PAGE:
After the resounding success of my fromage de tête I’ve had many, many Puffins (well, Sir Percy and AlJunior) clamouring for more. Whilst slightly less adventurous here is my adaptation of various recipes for pork terrine. It’s perfect for those summer months we’re about to enjoy in lockdown lunacy.
- 1lb pork shoulder
- 1lb pork belly
- 10oz pork liver
- 6oz unsmoked rindless streaky bacon
- 3 garlic cloves
- Fresh chopped sage leaves
- Fresh chopped parsley leaves
- Fresh thyme leaves
- 2 oranges
- 6tbsp cooking brandy
- 2tbsp black peppercorns
- 2tbsp juniper berries
- 1lb rindless smoked streaky bacon
Take the skin off the pork shoulder and belly and reserve for making crackling. Chop the belly, shoulder, liver and unsmoked bacon into small pieces.
Take half the shoulder, belly and unsmoked streaky bacon and all of the pork liver and use a food processor to make as smooth a pork paste as you can. A word of warning, there’s quite a bit of meat to process so do it in little batches so as not to overheat the motor of your food processor as we did first time round.
The liver adds a lovely earthy flavour as well as helping make a smooth paste.
Then take the rest of the shoulder, belly and unsmoked bacon and pulse this into the pork paste. The idea is to have a few larger pieces of coarse meat evenly mixed through the paste in order to give the terrine a bit of texture.
Transfer the mix to a bowl and we can start to add the seasonings. Juice and zest the oranges, chop the sage, parsley and thyme.
Add the brandy making sure you taste it just to make sure it’s OK.
Crush the garlic and chop into small pieces. Use a pestle and mortar to crush the juniper berries and black peppercorns into small pieces and add them to the mix. Once all these ingredients are mixed in cover with cling film and stick the bowl in the fridge for the night.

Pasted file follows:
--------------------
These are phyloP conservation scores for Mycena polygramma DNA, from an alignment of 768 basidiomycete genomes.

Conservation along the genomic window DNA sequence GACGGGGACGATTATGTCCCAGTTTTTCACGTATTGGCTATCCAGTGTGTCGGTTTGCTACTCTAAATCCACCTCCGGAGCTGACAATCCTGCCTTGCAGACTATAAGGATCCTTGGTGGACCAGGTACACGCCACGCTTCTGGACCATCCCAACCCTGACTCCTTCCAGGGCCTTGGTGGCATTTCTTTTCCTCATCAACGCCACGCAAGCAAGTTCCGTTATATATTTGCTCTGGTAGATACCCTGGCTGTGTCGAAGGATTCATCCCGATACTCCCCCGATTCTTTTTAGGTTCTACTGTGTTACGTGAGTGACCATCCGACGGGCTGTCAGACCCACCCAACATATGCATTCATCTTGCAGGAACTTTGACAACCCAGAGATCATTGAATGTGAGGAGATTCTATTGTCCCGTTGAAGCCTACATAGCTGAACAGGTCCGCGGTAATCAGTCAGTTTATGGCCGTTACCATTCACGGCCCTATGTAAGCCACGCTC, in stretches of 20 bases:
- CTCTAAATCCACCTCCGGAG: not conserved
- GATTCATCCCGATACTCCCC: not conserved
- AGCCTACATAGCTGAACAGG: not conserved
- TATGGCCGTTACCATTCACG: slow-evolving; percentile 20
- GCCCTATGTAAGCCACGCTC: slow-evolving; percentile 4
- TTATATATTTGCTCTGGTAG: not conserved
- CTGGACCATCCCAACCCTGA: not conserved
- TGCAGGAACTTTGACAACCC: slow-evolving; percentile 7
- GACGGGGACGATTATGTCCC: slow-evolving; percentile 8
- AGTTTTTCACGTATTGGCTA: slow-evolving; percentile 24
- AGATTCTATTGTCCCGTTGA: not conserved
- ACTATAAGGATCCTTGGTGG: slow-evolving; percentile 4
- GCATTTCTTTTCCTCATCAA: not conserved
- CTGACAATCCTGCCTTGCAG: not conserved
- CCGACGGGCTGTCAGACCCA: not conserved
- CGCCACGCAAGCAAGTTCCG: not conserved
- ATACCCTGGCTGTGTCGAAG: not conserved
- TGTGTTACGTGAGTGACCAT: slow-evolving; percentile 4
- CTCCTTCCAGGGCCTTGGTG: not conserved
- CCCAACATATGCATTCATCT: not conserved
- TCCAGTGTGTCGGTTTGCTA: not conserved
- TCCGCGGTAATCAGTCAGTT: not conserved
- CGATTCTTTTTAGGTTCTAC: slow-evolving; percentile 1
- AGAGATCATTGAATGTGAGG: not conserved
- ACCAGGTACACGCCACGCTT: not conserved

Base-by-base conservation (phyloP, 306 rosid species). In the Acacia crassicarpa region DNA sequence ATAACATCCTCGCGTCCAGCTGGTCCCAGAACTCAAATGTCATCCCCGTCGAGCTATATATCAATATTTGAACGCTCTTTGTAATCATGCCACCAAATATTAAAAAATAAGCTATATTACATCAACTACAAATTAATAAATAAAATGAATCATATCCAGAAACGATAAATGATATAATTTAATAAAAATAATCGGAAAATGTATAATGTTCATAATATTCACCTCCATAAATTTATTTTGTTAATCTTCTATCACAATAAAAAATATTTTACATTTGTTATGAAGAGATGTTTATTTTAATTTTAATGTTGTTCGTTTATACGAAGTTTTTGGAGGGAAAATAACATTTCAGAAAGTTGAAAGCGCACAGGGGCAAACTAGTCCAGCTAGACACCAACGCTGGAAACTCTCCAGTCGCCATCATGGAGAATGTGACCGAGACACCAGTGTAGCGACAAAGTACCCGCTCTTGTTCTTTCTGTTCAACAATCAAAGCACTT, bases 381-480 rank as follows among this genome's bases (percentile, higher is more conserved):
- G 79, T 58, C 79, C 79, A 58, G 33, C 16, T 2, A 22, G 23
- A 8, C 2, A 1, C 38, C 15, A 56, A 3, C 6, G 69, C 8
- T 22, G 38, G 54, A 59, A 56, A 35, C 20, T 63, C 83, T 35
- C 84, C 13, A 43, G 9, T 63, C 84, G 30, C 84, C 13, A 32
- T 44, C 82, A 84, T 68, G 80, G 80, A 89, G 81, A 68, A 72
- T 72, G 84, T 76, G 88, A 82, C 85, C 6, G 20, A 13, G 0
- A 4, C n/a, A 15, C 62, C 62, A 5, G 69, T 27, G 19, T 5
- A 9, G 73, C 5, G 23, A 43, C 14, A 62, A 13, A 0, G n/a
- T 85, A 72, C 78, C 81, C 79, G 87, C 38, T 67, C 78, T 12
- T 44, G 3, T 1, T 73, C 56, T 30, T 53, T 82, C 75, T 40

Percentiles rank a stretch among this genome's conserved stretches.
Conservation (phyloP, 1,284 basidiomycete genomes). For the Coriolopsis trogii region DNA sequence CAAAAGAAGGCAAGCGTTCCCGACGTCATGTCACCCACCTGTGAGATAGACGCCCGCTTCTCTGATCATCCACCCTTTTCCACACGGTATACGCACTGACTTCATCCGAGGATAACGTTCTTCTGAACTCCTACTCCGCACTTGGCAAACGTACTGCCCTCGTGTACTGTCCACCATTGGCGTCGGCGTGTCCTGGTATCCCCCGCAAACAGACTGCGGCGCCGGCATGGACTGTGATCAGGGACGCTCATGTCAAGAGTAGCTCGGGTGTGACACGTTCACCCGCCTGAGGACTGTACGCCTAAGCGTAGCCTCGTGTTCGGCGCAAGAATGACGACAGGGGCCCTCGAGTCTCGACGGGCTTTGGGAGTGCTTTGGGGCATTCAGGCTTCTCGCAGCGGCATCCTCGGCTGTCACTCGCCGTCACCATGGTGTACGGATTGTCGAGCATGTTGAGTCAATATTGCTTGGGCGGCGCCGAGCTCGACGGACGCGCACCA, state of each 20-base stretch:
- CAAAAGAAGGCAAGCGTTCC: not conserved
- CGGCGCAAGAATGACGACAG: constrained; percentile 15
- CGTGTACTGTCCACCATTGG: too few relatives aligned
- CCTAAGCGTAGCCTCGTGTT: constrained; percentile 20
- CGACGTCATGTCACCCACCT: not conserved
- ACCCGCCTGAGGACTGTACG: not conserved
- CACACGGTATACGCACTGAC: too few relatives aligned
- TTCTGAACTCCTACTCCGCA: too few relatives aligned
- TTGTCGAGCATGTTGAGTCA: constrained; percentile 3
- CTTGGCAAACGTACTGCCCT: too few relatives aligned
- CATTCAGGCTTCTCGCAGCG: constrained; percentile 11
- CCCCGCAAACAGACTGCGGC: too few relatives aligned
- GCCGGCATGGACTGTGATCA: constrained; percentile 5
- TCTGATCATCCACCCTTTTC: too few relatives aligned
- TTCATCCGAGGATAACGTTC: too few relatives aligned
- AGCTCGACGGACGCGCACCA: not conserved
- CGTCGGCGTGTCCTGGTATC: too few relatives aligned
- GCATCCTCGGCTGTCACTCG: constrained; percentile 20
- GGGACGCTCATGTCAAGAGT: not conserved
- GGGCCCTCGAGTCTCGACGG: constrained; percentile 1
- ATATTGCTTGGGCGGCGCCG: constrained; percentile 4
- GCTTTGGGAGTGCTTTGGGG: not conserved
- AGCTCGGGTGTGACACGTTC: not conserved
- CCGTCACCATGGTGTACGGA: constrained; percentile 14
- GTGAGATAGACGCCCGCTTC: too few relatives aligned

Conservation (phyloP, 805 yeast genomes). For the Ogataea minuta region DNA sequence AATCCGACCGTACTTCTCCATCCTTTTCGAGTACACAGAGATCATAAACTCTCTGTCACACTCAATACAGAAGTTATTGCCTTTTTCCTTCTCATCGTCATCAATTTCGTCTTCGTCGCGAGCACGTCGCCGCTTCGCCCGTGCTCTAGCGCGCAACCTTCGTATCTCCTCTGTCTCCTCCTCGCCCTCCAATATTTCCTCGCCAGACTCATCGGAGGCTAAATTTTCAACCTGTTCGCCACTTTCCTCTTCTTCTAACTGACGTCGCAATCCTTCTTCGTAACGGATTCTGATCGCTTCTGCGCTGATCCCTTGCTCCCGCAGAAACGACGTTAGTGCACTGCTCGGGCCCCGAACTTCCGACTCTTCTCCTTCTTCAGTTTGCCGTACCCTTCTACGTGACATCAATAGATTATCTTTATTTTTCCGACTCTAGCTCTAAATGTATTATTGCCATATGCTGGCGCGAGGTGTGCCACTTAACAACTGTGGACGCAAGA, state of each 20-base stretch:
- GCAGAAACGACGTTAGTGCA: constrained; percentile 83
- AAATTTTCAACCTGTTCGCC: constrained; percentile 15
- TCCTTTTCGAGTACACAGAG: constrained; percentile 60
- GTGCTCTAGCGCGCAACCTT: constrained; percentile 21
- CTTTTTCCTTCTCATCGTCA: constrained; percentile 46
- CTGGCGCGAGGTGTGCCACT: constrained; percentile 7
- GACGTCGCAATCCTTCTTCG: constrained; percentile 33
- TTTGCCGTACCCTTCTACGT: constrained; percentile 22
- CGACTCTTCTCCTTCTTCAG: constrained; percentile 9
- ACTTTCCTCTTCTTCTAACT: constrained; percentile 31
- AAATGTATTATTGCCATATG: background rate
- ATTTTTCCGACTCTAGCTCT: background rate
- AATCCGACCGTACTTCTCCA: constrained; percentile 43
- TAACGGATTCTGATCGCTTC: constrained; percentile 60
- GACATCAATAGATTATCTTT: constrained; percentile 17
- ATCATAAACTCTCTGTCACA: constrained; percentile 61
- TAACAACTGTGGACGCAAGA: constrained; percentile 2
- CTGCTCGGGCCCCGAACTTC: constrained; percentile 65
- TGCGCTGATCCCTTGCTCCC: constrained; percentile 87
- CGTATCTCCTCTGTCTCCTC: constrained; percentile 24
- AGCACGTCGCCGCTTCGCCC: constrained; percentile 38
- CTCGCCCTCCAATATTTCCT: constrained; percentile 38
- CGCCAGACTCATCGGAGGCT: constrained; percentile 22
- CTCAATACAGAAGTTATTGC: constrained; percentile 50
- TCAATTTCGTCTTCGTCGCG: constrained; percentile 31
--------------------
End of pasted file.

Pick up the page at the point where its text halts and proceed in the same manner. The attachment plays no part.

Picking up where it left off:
Now comes the fun part. Grab a terrine mould or loaf tin and line with cling film. Now take the smoked streaky bacon and stretch each rasher with the flat back of a knife so the rasher is thinner and longer. I sometimes place a few sage leaves in a line on the bottom of the mould for decoration. Line the tin with the pieces of streaky bacon so that they cover the whole area but also have an overhang of bacon down the outsides of the tin.
This is so once the terrine mix has been added the overhanging bacon can be folded over on top of the mix to form a “lid”. Now fill the bottom third of the mould with paste and press the mix firmly down to make sure there are no airholes. Add a couple of rows of cornichons to the top of the mix.
Then fill another third of the mould with terrine mix. Add a second set of rows of cornichons then fill the rest of the mould and fold the overhanging bacon onto the top of the terrine.
I make quite a lot of terrine at a time so I ended up with three separate terrines last time I made it. The time has come to cook the terrine. Place the terrine moulds into a baking tray and pour an inch or so of boiling water into the baking tray.
Cover this with tin foil then place in an oven at approx 150°C. Cook for a couple of hours or until cooked. I use an old meat thermometer we got with a Christmas turkey once to test the middle temperature of each terrine to make sure it’s done. Pork needs to be 71°C to be safely cooked.
Once this is done remove the terrines and place weights on them to compress the meat. If I’ve done more than one I usually place one on top of the other then add weights to the top of the terrine tower. Allow to cool.
The terrines should just drop out of the mould, but if necessary use a spatula to ease them from the tins and remove the cling film liner. Get ready to serve with a decent bread.
I wrap any extra terrines I’ve made in tin foil and freeze them for later.
© text & images Captain Black 2020
The Goodnight Vienna Audio file